perhaps there can be a bit more on fenders.
while they will protect drive train parts to a certain degree and mainly keep the rider dry, they will cause excessive build up at the fork crown and stays.
tucking in the rear part of the fender as close as possible to the tire while leaving plenty of room for the rest of it will help reduce build up there. Also, when the snow is the sticky kind, if the fenders sit too closely to the tire, they can cause snow to get packed up inside the fender and turn into slabs of ice which will slow you down, as they'll cause a lot of drag on the tire.
I had to stop a few times to kick out the slabs of ice by hitting the fenders and spinning the wheel backwards on a day with fresh sticky snow. I would say a good rule of thumb is being able to see the other side through the fender and tire.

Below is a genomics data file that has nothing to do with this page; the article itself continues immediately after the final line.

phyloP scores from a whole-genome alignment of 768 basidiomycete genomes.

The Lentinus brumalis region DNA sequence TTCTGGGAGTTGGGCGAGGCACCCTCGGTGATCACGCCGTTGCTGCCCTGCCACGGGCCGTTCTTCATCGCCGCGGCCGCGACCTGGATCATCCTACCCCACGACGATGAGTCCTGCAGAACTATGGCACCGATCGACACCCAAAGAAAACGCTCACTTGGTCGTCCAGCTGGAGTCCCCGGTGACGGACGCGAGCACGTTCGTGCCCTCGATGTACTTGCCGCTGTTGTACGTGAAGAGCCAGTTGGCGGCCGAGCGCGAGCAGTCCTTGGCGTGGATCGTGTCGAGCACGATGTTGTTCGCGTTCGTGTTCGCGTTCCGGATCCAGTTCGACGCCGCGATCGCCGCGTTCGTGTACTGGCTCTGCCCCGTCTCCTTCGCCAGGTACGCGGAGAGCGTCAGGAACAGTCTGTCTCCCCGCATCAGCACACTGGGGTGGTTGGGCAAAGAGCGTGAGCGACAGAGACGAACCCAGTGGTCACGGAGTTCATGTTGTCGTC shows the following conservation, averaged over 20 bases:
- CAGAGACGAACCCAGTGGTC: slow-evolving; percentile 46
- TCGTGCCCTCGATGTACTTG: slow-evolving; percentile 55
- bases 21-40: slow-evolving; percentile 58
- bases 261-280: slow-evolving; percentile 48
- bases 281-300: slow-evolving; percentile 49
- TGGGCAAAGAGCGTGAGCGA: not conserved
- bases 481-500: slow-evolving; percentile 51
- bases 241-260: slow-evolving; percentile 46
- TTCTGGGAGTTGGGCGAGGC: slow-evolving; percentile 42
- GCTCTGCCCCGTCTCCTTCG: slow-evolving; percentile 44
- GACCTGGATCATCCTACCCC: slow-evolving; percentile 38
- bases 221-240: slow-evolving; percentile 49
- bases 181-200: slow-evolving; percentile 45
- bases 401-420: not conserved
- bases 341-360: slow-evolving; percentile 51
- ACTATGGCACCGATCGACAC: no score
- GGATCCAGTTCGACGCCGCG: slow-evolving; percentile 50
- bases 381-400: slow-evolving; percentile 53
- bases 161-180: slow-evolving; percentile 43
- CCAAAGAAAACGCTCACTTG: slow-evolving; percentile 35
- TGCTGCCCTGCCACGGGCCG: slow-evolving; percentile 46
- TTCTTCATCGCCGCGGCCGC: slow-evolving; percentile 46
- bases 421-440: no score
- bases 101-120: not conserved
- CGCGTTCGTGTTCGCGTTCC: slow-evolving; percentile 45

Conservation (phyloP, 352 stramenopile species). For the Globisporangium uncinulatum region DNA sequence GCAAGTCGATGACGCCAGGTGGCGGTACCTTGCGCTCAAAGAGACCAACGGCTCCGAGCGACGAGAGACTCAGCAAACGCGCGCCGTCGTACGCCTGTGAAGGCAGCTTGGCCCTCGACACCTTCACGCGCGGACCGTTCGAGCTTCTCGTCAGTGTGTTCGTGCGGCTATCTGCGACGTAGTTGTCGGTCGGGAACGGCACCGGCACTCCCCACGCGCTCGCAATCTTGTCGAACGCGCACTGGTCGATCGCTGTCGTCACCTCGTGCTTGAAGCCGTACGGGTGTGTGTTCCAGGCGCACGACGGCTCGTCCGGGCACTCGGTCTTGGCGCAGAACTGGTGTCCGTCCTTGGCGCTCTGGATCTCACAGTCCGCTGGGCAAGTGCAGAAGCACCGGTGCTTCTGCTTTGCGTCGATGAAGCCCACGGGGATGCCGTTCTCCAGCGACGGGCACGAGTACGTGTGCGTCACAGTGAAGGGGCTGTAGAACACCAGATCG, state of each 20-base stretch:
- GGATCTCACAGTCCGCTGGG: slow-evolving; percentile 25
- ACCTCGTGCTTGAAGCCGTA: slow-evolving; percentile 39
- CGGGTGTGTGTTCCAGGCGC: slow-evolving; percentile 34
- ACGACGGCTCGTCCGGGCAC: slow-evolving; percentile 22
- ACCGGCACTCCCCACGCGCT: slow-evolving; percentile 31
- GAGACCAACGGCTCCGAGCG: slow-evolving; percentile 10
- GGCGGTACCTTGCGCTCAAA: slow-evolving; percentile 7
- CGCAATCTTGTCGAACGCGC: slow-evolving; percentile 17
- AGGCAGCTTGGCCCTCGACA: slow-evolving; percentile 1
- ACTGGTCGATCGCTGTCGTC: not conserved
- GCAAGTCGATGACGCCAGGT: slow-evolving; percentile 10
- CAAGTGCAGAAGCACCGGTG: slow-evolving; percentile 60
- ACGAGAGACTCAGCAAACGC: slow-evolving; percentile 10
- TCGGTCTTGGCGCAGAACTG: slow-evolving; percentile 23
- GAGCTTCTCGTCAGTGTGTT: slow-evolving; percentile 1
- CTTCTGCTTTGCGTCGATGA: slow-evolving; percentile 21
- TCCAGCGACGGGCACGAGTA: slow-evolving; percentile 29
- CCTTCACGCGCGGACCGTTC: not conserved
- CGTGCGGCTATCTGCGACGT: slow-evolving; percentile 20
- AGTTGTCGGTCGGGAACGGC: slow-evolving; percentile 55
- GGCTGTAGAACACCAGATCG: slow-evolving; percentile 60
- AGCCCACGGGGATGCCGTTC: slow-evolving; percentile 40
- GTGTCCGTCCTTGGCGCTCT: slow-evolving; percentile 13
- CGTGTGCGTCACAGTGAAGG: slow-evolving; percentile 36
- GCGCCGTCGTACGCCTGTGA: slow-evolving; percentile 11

feel free to take any pictures from here.
Another thing you might want to add, are things you can retrofit or bike so that the winter is not as tolling on the parts.
I would say the motto for that is: "If it's good for mud, it's good for snow."
mud guards for fenders (particularly the front) and lizard skin headset seal. The mud guard, if it extends all the way to the floor, will keep the spray, that the fender doesn't catch from collecting on the crankset and chain. The headset seal, will keep the bottom race, which is the important part, from collecting the spray from the front of the fender and ruining the bearings and races through contamination.
spray from the front of the fender:
not a good build up of snow
severely bad build up of snow